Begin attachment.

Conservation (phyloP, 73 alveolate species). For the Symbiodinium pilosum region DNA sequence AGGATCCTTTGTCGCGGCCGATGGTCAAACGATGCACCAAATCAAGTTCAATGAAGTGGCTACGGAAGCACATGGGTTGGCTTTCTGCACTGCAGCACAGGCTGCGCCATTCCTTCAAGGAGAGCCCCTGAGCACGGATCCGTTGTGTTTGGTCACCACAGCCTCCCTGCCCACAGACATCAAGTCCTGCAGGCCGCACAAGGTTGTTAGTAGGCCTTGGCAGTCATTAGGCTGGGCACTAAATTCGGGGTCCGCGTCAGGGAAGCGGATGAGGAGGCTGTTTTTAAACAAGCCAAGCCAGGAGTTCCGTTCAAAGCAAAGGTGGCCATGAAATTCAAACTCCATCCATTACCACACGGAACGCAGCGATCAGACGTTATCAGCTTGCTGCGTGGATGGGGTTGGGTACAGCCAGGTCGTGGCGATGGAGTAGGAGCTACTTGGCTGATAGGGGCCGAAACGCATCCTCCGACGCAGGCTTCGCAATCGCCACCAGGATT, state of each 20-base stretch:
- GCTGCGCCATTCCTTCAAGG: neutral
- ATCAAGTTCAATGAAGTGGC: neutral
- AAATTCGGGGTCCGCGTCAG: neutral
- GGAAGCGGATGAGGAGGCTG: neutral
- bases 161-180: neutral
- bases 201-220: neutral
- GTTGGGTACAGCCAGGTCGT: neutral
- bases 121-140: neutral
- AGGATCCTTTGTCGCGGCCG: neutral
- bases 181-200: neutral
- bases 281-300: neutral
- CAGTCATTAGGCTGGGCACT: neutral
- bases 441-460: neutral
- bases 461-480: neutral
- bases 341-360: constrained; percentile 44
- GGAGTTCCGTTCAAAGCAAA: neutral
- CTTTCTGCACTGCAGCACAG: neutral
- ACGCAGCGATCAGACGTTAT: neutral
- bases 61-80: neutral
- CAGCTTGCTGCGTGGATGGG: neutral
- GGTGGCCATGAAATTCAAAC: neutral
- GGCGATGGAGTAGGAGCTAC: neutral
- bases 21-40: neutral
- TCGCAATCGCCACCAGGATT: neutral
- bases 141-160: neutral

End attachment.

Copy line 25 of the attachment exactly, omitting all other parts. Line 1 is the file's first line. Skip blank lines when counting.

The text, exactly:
- TCGCAATCGCCACCAGGATT: neutral